Your Baby’s First Foods: Tips for Success

Your Baby’s First Foods is a three-part series of blogs on how to introduce solid food to your baby. The first part, ‘Your Baby’s First Foods: Which Method and When’, will introduce you to the common methods, when to start and which foods to start with. The second part, ‘Your Baby’s First Foods: How and How Often’ will give instructions on how to begin the process and the third part, ‘Your Baby’s First Foods: Tips for Success’, will give a few suggestions and tricks to make the process as smooth as possible.

Which foods and how they are cooked, prepared, and presented will be different for every family, but the feeding environment is quite important. Having a positive feeding environment will help give your child the best chance at having a positive relationship with food throughout their life.

The Feeding Environment

  • Always offer meals and snacks at the table, instead of somewhere else.
  • Eliminate distractions from the TV, phones, tablets, toys and so on.
    • It may be tempting as a parent to look at your phone while eating, but if this is a habit you do not want your child to have, then it’s best to lead by example.
  • Try the Division of Responsibility: the parent is responsible for what, when and where the child is fed, while the child is responsible for how much and whether to eat the foods offered by the parent. (See Ellyn Satter’s Division of Responsibility in Feeding.)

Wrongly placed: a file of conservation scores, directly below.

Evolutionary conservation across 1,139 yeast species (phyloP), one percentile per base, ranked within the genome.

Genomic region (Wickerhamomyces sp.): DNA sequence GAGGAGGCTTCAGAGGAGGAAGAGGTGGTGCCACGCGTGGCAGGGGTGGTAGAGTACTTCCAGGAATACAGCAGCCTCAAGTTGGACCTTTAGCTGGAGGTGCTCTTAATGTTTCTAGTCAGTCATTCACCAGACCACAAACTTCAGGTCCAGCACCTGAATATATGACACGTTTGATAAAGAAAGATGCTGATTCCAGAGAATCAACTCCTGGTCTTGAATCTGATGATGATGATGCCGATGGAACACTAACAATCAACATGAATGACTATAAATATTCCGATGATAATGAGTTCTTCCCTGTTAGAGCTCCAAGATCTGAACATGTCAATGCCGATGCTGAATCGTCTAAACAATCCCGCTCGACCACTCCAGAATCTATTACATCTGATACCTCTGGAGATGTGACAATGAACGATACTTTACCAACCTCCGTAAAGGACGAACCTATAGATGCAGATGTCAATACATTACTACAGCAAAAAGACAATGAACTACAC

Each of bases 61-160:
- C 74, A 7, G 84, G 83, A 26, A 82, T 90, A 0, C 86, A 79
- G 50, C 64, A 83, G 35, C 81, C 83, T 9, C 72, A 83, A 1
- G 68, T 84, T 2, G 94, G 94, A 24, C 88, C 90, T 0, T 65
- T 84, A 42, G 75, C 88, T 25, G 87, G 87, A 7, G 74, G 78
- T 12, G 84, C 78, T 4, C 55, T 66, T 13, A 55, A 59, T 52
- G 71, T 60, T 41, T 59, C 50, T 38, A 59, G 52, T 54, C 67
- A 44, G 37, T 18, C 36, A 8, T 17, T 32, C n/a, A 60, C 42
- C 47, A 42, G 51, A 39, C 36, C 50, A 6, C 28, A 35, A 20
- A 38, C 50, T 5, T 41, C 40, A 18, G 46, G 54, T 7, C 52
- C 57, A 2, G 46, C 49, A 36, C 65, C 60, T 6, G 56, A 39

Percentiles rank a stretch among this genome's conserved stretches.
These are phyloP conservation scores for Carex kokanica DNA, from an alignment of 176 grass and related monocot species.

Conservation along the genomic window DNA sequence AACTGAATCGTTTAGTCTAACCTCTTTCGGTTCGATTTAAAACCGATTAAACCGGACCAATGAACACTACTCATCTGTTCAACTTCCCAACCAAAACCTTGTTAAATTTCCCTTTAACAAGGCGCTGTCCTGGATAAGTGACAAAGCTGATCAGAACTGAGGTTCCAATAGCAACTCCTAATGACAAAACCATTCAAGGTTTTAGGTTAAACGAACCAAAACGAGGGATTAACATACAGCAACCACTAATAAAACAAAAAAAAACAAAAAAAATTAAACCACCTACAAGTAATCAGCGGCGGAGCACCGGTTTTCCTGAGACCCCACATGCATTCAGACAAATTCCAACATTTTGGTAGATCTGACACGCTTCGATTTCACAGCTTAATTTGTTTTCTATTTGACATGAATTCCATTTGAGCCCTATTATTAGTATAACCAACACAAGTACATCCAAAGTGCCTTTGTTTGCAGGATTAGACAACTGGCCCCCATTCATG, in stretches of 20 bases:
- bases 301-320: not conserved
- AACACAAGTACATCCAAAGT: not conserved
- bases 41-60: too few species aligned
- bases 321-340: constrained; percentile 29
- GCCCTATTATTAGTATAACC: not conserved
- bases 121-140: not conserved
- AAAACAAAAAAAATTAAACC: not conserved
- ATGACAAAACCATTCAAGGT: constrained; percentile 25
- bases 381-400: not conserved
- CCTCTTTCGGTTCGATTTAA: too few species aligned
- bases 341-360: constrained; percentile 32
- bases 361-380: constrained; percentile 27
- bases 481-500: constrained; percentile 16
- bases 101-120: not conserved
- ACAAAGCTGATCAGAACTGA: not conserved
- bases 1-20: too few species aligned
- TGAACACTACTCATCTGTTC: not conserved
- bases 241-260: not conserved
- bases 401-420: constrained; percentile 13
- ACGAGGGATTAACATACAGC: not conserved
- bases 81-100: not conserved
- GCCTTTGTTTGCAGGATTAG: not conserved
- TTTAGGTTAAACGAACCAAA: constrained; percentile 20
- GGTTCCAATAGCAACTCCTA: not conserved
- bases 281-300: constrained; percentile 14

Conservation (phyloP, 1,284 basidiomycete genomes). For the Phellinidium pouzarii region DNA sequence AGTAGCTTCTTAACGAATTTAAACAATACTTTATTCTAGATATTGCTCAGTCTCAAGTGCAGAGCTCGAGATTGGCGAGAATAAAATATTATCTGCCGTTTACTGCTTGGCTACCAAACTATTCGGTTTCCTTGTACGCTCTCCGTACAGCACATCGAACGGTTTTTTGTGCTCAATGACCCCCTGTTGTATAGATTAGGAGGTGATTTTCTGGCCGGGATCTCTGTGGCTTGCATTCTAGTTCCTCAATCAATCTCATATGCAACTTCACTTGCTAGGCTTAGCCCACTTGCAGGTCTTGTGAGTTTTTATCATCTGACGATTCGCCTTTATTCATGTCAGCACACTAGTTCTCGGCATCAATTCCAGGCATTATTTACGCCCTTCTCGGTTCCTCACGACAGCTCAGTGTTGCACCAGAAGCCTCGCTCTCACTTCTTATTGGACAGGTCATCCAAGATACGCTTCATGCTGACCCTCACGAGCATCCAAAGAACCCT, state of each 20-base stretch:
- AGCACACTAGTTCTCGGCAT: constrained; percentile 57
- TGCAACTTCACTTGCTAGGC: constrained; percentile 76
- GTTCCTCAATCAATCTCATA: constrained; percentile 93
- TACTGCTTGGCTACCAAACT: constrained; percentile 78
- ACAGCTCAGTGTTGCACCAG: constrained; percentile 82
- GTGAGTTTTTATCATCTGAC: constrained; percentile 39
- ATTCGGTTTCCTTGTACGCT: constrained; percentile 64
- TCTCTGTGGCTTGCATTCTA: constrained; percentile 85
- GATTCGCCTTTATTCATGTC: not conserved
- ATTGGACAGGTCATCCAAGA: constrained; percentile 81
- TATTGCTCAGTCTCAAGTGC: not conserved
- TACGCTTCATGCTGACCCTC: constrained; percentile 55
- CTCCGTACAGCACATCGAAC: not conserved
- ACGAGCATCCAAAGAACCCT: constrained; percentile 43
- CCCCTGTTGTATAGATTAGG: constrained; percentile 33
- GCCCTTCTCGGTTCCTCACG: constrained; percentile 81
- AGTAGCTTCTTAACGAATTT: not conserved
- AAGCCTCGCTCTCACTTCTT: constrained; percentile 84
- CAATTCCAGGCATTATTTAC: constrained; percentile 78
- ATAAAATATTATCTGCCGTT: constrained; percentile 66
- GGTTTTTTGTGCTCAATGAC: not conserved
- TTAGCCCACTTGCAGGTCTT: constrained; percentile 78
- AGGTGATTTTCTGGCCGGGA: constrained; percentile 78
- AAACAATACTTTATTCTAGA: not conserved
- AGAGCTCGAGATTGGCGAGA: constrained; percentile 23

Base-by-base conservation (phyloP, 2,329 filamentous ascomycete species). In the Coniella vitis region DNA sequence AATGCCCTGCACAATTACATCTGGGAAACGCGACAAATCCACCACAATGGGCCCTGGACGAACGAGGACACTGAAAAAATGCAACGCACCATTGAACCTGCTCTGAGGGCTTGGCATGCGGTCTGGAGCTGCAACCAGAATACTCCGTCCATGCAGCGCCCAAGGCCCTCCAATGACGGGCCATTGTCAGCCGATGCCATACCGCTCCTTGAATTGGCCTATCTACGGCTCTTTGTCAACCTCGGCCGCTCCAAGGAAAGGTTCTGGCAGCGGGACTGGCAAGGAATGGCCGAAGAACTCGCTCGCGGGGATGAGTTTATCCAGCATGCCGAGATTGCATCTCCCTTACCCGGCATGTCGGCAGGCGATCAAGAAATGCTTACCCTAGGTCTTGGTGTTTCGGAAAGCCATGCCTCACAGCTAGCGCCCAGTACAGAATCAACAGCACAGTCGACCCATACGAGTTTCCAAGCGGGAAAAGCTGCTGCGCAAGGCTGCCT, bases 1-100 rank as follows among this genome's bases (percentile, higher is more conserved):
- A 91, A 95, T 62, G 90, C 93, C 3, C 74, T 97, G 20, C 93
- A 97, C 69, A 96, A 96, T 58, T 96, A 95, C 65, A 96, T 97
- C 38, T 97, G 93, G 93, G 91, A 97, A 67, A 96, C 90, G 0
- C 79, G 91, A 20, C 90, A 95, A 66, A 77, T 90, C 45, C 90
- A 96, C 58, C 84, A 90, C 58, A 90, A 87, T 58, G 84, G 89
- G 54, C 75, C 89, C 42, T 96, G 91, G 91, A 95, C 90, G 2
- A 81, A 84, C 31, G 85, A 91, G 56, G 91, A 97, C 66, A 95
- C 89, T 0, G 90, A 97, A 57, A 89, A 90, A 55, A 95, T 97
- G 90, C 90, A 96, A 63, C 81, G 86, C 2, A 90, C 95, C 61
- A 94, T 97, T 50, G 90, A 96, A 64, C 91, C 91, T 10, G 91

• Always introduce foods in a low-pressure way. Do not give negative reinforcement (scolding, bribing, forcing) when your child chooses not to try a food.
  • Similarly, do not give positive reinforcement (praising, cheering, rewarding with dessert) when your child chooses to try a food.
    • Instead, praise your child for manners. For instance, “I like the way you hold your spoon, you sit so nicely in your chair.” Try to create a relaxed environment at the table with conversation, and include your child, at 6 months they may not have as much to say but you are laying the foundation for the future that the table is the time to slow down and connect as a family.


Tips for Success

  • Offer whole foods that the family eats instead of baby foods.
  • As parents, we are the best example. Our children will copy our eating behaviours. We have a powerful role shaping our children’s eating habits, food preferences, and relationship with food for life. If you catch yourself saying, “I don’t want my child to eat like me,” then you need to invest in your lifestyle to develop the kind of eating habits you want your children to have.
  • Don’t stop offering previously rejected foods if you and your family are eating them at meals. It took my daughter until she was 13 months old to eat the eggs we offered at breakfast (we eat them at least 4 times a week) and now she loves them!
  • Don’t assume they won’t like a food because it’s too spicy, or because you don’t like it. Let your child decide for himself or herself. As parents, you can encourage new foods by trying them yourself, but never pressure your child. Research suggests that early exposure to various flavours, tastes, and textures increases the chances of kids preferring them later in life.